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Saturday, December 10, 2016
Bishop of Lancaster publishes 'guide to being a Catholic today'
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Nine months in preparation, Fit for Mission? Church presents Bishop Patrick's first considered response to the sixteenth month consultation process examining the sacramental and missionary life of all the 108 parishes of the Diocese of Lancaster.

Following on from his Vatican-acclaimed teaching document, Fit for Mission? Schools, this latest document "highlights good things that are going on in the life of the Church, points out were things have gone wrong, and offers practical suggestions on how to uphold and strengthen our Catholic identity."

Bishop Patrick asks: ''Why has the post-conciliar period been a time of both faithful implementation and brazen dissent in the life of the Church; a time of confidence and communion, but also of confusion and discord?"

The Bishop is convinced that many Catholics have forgotten that Pope John XXIII's intention in convening the Second Vatican Council was to renew the life of the Church through sensitively balancing change necessary to meet the pastoral needs of the modern world with the life-giving continuity of doctrinal, moral and liturgical truths.

He writes: "Losing touch with the original intention behind the Second Vatican Council has resulted in many clergy and laity forgetting what it means to be Catholic. In the hard-hitting section, 'Have we forgotten what it is to be Catholic?', Bishop Patrick reminds his readers of the essential requirements to be an authentic, practicing Roman Catholic."

Furthermore, Bishop Patrick takes the four Constitutions of the Council as the structure to examine the life and mission of the Church today. They are the four keys to unlock the true understanding and implementation of the Council.

Some highlights from the document follow:

Key One: Liturgy

"Liturgy is not primarily about creating the experience of community, it should be about adoration of God. The Constitution on the liturgy envisaged the renewal of the liturgy as entailing careful changes that facilitated the active participation of the laity balanced with preserving what is essential to the tradition of the Church.

The Council Fathers never envisaged a totally vernacular liturgy, but quite specifically decided that the Mass should contain both Latin and the vernacular. However, much that the Council wanted to preserve has, until recently, been in danger of being forgotten. It is time that we remembered that we are part of the Latin-rite Catholic Church. This is our heritage, this is our culture." (pp 33-42)

Key Two: Revelation

"The acceptance of the validity of modern methods of studying the Bible by the Church has undoubtedly enriched our knowledge of Scripture; but at the same time it has not been without risks of misuse by some theologians, casting shadows across the lives of the faithful through ­ among other things ­ irresponsible and inauthentic catechesis.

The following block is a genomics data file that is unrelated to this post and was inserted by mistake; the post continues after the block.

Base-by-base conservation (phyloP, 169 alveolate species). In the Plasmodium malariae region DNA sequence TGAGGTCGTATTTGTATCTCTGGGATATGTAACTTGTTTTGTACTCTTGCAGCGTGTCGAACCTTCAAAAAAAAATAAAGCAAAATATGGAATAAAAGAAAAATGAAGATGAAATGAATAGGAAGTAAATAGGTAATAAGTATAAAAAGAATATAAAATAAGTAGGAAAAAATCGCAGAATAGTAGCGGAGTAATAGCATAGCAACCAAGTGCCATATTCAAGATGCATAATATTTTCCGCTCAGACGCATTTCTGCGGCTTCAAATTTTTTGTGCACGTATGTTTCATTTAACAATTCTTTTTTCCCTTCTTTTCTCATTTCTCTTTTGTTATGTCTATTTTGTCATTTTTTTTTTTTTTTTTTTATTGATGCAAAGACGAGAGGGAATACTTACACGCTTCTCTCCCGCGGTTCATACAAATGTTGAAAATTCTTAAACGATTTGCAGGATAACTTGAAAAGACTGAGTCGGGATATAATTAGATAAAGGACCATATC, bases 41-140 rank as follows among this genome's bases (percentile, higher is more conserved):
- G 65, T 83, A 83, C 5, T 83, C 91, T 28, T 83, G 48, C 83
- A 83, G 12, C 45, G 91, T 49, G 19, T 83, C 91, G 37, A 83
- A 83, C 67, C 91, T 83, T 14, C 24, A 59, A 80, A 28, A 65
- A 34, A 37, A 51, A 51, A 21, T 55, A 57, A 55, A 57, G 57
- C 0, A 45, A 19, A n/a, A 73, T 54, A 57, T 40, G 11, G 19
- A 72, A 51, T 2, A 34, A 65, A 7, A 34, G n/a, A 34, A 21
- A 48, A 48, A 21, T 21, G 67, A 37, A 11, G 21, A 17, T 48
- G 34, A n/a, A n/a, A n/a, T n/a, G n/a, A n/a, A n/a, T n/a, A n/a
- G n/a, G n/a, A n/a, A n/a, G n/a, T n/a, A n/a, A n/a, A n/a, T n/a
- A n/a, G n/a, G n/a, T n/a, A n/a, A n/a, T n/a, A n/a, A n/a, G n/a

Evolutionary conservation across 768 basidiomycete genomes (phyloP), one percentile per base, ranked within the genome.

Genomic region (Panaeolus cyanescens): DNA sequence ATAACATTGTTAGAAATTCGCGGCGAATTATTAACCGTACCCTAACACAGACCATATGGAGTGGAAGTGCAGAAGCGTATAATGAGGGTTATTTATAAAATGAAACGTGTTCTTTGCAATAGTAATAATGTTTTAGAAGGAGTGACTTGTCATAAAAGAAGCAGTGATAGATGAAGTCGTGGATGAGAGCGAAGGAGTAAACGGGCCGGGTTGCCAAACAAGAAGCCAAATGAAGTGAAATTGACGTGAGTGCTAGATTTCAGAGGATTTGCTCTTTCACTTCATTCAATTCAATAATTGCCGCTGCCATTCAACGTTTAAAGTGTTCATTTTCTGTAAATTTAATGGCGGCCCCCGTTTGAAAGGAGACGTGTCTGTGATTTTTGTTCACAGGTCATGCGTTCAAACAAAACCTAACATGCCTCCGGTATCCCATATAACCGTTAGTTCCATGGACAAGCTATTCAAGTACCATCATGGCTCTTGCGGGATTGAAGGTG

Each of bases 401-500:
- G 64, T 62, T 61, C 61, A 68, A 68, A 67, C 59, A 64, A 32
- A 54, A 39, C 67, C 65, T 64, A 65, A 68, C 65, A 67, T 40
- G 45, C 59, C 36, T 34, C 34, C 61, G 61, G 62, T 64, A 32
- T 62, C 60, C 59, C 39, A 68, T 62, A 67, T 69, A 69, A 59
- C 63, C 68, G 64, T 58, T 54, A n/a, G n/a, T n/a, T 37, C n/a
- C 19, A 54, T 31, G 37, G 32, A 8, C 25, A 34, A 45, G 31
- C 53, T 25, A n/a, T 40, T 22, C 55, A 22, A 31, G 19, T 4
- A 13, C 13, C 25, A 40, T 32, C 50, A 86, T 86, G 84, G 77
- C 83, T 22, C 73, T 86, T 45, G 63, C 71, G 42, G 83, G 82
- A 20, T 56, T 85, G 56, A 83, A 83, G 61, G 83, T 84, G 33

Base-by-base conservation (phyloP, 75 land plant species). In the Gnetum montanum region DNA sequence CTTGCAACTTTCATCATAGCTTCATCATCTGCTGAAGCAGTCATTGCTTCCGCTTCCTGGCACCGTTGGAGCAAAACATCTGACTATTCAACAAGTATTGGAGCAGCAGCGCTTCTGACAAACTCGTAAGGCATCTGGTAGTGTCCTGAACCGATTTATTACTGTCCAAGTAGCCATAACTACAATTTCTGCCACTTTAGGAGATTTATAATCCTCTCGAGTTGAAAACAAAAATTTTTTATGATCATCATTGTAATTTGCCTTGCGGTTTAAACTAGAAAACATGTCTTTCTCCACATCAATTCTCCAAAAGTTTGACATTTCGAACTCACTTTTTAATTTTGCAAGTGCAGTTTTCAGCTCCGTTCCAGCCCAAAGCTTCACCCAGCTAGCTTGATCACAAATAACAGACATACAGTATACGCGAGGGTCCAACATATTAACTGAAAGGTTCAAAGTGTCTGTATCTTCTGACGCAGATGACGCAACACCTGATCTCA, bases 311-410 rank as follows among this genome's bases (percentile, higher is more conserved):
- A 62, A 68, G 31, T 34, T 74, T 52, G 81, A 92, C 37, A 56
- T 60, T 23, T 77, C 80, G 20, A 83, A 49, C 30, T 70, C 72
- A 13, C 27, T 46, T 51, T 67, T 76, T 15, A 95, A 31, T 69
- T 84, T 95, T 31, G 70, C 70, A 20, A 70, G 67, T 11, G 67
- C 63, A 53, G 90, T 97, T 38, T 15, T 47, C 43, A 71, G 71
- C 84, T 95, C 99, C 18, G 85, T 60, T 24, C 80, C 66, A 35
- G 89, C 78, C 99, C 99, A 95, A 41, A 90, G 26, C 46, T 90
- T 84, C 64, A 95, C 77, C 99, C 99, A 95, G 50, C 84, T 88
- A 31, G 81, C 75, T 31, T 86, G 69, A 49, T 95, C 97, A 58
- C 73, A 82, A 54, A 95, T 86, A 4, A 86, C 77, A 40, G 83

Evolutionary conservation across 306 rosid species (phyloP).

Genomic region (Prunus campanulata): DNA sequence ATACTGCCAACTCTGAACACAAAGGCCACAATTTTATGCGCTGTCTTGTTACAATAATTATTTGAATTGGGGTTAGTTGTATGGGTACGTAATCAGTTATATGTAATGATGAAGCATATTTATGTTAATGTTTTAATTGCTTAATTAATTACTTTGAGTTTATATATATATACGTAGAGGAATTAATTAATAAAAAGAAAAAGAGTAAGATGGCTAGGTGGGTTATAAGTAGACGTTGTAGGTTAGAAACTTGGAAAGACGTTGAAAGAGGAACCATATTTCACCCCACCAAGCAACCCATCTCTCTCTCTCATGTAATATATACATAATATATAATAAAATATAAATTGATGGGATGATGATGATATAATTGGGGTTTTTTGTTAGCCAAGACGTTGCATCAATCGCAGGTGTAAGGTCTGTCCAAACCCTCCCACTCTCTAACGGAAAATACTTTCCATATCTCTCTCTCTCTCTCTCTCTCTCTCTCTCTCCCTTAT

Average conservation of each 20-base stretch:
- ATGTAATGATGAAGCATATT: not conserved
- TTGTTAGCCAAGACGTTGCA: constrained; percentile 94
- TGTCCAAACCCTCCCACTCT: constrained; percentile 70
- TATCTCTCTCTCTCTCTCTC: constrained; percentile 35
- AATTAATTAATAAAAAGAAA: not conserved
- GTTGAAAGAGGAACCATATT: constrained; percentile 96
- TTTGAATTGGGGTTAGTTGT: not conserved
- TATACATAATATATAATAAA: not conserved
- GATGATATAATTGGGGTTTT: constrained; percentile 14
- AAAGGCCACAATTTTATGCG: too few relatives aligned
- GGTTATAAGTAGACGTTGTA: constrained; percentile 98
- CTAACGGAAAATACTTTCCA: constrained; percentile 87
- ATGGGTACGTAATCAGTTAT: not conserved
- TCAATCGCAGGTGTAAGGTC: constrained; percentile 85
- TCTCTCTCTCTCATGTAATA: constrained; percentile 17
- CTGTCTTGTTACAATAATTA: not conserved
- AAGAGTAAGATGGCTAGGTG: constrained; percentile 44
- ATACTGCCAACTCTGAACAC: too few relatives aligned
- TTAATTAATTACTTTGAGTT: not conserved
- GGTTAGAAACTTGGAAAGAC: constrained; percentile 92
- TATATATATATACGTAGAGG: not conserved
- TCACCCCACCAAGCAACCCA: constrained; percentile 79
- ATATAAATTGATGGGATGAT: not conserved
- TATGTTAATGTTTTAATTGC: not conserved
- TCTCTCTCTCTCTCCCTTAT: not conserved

As your bishop, I am concerned that those in positions of responsibility pass on a full and complete exposition of Catholic doctrine. The Constitution on Divine Revelation and the Catechism of the Catholic Church sets up a series of checks and balances that should be used by theologians in studying scripture and by the faithful to judge the authenticity of sensational claims and media-hyped speculations." (pp 43-54)

Key Three: The Church

"We have witnessed over the past forty years a growing crisis in the Catholic understanding or self-identity of the Church. This crisis about the identity of the Church is at the root of all the other crises that face us. Many no longer have a Catholic understanding of the Church, as a body willed by Christ. Many no longer consider the Catholic Church unique, but just view her as one church among many churches.

What needs to happen is for catechesis to take hold of the heart and imagination of thousands across the diocese. If people see catechesis as another word for attaining a deeper relationship, deeper personal knowledge, a deeper communion with Jesus, the passion, the fire would catch in many hearts. True catechesis is profoundly personal and transforming, through which the Church awakens in our souls!" (pp 55-64)

Key Four: The Church in the Modern World

"Loving our Neighbour has Political Implications. We can't call ourselves Catholic and then simply stand by while migrants get mistreated, or the poor get robbed, or unborn children get killed. The Catholic faith is always personal, but never private. If our faith is real, then it will bear fruit in our public decisions and behaviours, including our political choices. So can a Catholic in good conscience vote and campaign for a political candidate who supports and promotes abortion and/ or euthanasia or promotes a cut in international aid?

My personal answer to this question is: I can't and I won't. But I do know some serious Catholics - people whom I admire on a whole range of issues - who will vote and campaign for MPs who hold all kinds of positions that are against the teachings of the Church. I know that they do sincerely struggle with their party's position on, say, abortion or stem-cell research, and it causes them real pain. More importantly: They don't keep quiet about it! They re-double their efforts to bring about reform of their party's position." (pp 65-78)

Bishop O'Donoghue has been a Bishop for 15 years and is due to retire as Bishop of Lancaster in May 2009.

Fit for Mission? Church is aimed principally at the priests, deacons, parish pastoral councillors, deanery pastoral councillors and other lay leaders of the Diocese of Lancaster. The full document can be read at: www: lancasterrcdiocese.org.uk

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Tags: Bishop Patrick O'Donoghue, Fit For Mission, Lancaster


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